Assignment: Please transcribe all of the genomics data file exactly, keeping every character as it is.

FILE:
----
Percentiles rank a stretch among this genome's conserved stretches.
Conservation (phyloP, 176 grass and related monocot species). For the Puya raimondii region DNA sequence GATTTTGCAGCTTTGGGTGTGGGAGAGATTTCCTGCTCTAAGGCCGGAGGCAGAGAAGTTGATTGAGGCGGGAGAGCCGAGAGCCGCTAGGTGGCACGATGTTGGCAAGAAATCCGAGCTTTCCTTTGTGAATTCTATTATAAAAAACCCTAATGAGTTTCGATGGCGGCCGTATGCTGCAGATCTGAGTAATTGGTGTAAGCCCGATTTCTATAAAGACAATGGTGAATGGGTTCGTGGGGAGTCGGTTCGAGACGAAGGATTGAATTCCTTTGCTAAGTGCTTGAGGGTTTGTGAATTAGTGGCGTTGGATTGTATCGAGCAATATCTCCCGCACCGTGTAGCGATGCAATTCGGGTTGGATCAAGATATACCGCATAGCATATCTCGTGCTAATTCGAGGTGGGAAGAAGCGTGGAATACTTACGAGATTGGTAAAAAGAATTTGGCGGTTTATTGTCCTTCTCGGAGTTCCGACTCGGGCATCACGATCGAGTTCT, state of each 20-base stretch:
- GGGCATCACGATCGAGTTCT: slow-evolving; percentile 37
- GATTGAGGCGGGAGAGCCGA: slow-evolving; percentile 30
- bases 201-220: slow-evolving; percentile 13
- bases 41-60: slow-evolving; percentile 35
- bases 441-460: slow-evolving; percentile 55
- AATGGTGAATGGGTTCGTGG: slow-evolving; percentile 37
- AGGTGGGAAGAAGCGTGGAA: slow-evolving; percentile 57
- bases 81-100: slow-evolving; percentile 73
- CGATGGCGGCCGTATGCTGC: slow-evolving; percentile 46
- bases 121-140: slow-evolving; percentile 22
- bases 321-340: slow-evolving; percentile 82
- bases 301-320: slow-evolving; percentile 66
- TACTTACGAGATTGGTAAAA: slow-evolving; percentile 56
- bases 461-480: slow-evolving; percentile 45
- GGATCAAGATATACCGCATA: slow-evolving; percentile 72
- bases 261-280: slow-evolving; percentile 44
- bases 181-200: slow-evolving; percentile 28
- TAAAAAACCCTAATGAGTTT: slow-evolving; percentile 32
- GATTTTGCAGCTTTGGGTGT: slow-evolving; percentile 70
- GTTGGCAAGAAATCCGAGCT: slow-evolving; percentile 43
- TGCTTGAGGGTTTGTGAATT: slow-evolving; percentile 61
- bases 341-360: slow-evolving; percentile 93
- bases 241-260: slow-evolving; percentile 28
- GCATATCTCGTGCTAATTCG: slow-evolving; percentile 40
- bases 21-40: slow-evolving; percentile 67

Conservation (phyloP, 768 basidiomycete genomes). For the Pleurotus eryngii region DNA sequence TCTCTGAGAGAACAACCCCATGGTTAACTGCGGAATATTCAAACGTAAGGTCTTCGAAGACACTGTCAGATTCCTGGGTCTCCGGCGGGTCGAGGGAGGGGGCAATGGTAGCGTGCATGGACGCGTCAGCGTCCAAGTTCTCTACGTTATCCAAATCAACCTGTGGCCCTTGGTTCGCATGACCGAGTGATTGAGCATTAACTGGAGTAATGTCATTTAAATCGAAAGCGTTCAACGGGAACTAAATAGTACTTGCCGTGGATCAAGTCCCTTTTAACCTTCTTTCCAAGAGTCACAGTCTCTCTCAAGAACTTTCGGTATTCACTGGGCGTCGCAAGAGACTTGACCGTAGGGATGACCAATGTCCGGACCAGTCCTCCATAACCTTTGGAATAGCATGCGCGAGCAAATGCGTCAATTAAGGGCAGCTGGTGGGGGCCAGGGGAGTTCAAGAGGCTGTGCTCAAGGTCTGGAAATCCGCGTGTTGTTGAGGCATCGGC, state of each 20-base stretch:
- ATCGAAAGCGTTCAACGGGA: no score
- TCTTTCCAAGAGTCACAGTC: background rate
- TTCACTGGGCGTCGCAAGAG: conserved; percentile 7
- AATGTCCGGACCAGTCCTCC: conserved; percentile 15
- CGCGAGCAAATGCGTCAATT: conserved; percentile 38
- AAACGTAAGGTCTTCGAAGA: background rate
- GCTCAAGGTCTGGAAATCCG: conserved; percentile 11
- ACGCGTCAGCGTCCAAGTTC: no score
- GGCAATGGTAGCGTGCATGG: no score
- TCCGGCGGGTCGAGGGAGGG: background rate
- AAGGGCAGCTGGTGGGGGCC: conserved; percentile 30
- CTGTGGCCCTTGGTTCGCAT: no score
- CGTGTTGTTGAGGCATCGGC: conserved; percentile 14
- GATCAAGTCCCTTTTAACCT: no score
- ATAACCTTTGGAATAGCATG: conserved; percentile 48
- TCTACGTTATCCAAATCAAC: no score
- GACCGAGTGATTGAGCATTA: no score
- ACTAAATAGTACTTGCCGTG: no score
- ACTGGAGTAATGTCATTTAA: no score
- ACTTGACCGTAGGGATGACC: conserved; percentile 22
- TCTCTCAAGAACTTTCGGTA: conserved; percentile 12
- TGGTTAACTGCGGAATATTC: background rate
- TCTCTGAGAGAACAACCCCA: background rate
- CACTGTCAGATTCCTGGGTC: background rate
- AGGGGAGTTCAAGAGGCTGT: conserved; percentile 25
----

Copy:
Percentiles rank a stretch among this genome's conserved stretches.
Conservation (phyloP, 176 grass and related monocot species). For the Puya raimondii region DNA sequence GATTTTGCAGCTTTGGGTGTGGGAGAGATTTCCTGCTCTAAGGCCGGAGGCAGAGAAGTTGATTGAGGCGGGAGAGCCGAGAGCCGCTAGGTGGCACGATGTTGGCAAGAAATCCGAGCTTTCCTTTGTGAATTCTATTATAAAAAACCCTAATGAGTTTCGATGGCGGCCGTATGCTGCAGATCTGAGTAATTGGTGTAAGCCCGATTTCTATAAAGACAATGGTGAATGGGTTCGTGGGGAGTCGGTTCGAGACGAAGGATTGAATTCCTTTGCTAAGTGCTTGAGGGTTTGTGAATTAGTGGCGTTGGATTGTATCGAGCAATATCTCCCGCACCGTGTAGCGATGCAATTCGGGTTGGATCAAGATATACCGCATAGCATATCTCGTGCTAATTCGAGGTGGGAAGAAGCGTGGAATACTTACGAGATTGGTAAAAAGAATTTGGCGGTTTATTGTCCTTCTCGGAGTTCCGACTCGGGCATCACGATCGAGTTCT, state of each 20-base stretch:
- GGGCATCACGATCGAGTTCT: slow-evolving; percentile 37
- GATTGAGGCGGGAGAGCCGA: slow-evolving; percentile 30
- bases 201-220: slow-evolving; percentile 13
- bases 41-60: slow-evolving; percentile 35
- bases 441-460: slow-evolving; percentile 55
- AATGGTGAATGGGTTCGTGG: slow-evolving; percentile 37
- AGGTGGGAAGAAGCGTGGAA: slow-evolving; percentile 57
- bases 81-100: slow-evolving; percentile 73
- CGATGGCGGCCGTATGCTGC: slow-evolving; percentile 46
- bases 121-140: slow-evolving; percentile 22
- bases 321-340: slow-evolving; percentile 82
- bases 301-320: slow-evolving; percentile 66
- TACTTACGAGATTGGTAAAA: slow-evolving; percentile 56
- bases 461-480: slow-evolving; percentile 45
- GGATCAAGATATACCGCATA: slow-evolving; percentile 72
- bases 261-280: slow-evolving; percentile 44
- bases 181-200: slow-evolving; percentile 28
- TAAAAAACCCTAATGAGTTT: slow-evolving; percentile 32
- GATTTTGCAGCTTTGGGTGT: slow-evolving; percentile 70
- GTTGGCAAGAAATCCGAGCT: slow-evolving; percentile 43
- TGCTTGAGGGTTTGTGAATT: slow-evolving; percentile 61
- bases 341-360: slow-evolving; percentile 93
- bases 241-260: slow-evolving; percentile 28
- GCATATCTCGTGCTAATTCG: slow-evolving; percentile 40
- bases 21-40: slow-evolving; percentile 67

Conservation (phyloP, 768 basidiomycete genomes). For the Pleurotus eryngii region DNA sequence TCTCTGAGAGAACAACCCCATGGTTAACTGCGGAATATTCAAACGTAAGGTCTTCGAAGACACTGTCAGATTCCTGGGTCTCCGGCGGGTCGAGGGAGGGGGCAATGGTAGCGTGCATGGACGCGTCAGCGTCCAAGTTCTCTACGTTATCCAAATCAACCTGTGGCCCTTGGTTCGCATGACCGAGTGATTGAGCATTAACTGGAGTAATGTCATTTAAATCGAAAGCGTTCAACGGGAACTAAATAGTACTTGCCGTGGATCAAGTCCCTTTTAACCTTCTTTCCAAGAGTCACAGTCTCTCTCAAGAACTTTCGGTATTCACTGGGCGTCGCAAGAGACTTGACCGTAGGGATGACCAATGTCCGGACCAGTCCTCCATAACCTTTGGAATAGCATGCGCGAGCAAATGCGTCAATTAAGGGCAGCTGGTGGGGGCCAGGGGAGTTCAAGAGGCTGTGCTCAAGGTCTGGAAATCCGCGTGTTGTTGAGGCATCGGC, state of each 20-base stretch:
- ATCGAAAGCGTTCAACGGGA: no score
- TCTTTCCAAGAGTCACAGTC: background rate
- TTCACTGGGCGTCGCAAGAG: conserved; percentile 7
- AATGTCCGGACCAGTCCTCC: conserved; percentile 15
- CGCGAGCAAATGCGTCAATT: conserved; percentile 38
- AAACGTAAGGTCTTCGAAGA: background rate
- GCTCAAGGTCTGGAAATCCG: conserved; percentile 11
- ACGCGTCAGCGTCCAAGTTC: no score
- GGCAATGGTAGCGTGCATGG: no score
- TCCGGCGGGTCGAGGGAGGG: background rate
- AAGGGCAGCTGGTGGGGGCC: conserved; percentile 30
- CTGTGGCCCTTGGTTCGCAT: no score
- CGTGTTGTTGAGGCATCGGC: conserved; percentile 14
- GATCAAGTCCCTTTTAACCT: no score
- ATAACCTTTGGAATAGCATG: conserved; percentile 48
- TCTACGTTATCCAAATCAAC: no score
- GACCGAGTGATTGAGCATTA: no score
- ACTAAATAGTACTTGCCGTG: no score
- ACTGGAGTAATGTCATTTAA: no score
- ACTTGACCGTAGGGATGACC: conserved; percentile 22
- TCTCTCAAGAACTTTCGGTA: conserved; percentile 12
- TGGTTAACTGCGGAATATTC: background rate
- TCTCTGAGAGAACAACCCCA: background rate
- CACTGTCAGATTCCTGGGTC: background rate
- AGGGGAGTTCAAGAGGCTGT: conserved; percentile 25